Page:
Thursday, December 31, 2015

PM's New Year Message

Pn7. Bula Vinaka and a very Happy New Year to you all.

As we end the past year and celebrate the coming of 2016, I hope you are all able to take the time to reflect on what we have been able to achieve and focus on the path ahead of us–a path that will take Fiji and all Fijians to even greater levels of success and prosperity.

In 2015, we completed our first full year as a true democracy, and the Fijian people had the opportunity to see their votes and their voices become actions.

2015 was indeed a year of action. It was a year of achievement and it was a year in which Fiji truly came into its own as a model Pacific Island country. 
We witnessed how successful a Government can be when it remains untainted by ethnic considerations and division. How effective it can be when it awards on the basis of merit. How fair it can be when it embraces common and equal citizenry for all Fijians. And how successful the country can be when we focus on growing the economy for the well-being and prosperity for all. These values have led us to become a more unified country, and the world has taken notice.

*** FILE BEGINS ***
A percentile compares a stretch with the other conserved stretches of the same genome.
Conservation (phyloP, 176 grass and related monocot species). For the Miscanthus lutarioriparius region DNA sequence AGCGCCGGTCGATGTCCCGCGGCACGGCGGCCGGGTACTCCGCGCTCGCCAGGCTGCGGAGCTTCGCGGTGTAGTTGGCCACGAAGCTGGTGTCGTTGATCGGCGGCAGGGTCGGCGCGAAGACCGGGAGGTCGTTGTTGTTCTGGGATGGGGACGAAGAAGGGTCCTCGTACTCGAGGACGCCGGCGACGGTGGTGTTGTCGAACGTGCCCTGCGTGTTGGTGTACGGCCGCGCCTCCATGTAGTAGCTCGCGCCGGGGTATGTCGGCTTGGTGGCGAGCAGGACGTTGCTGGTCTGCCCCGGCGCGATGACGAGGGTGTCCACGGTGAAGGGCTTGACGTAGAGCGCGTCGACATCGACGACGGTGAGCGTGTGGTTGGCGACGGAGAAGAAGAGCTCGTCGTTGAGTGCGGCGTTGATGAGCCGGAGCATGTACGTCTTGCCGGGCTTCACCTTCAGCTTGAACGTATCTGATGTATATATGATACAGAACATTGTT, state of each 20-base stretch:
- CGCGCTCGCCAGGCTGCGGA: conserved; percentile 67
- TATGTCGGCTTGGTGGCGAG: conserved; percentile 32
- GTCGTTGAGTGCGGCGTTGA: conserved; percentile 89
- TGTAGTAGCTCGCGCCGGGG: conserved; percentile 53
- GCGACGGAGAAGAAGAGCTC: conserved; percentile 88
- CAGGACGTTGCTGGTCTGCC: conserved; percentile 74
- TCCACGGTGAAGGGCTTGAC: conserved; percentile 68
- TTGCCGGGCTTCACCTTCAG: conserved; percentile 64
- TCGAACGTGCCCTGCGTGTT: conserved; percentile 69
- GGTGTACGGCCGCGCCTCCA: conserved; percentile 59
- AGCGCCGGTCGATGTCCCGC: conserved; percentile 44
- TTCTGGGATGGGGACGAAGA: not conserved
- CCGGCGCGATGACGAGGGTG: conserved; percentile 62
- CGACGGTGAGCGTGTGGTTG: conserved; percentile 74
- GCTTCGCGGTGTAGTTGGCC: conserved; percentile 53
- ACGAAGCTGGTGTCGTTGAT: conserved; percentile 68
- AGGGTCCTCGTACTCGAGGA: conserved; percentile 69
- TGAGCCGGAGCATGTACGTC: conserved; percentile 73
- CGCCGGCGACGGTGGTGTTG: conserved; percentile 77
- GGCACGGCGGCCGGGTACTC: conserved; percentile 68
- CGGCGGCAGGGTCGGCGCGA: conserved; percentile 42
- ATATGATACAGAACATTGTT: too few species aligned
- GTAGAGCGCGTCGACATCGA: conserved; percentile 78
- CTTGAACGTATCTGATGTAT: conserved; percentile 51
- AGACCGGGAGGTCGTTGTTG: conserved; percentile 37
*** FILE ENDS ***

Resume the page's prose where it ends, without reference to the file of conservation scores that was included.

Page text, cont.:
This year, I had the opportunity to visit the Fijian diaspora around the globe and tell them what we have been able to accomplish as a new Fiji. I let them know that Fiji is back, better than ever before, and that we are open for business.  
The changes that we have implemented were long-awaited by many of our Fijian brothers and sisters overseas -- and it was an emotional time, as we reconciled with many people who were told that Fiji was no longer home for them. They recognised the progress we’ve made, and many committed themselves to walk side by side with us towards an even more prosperous and united future for our country.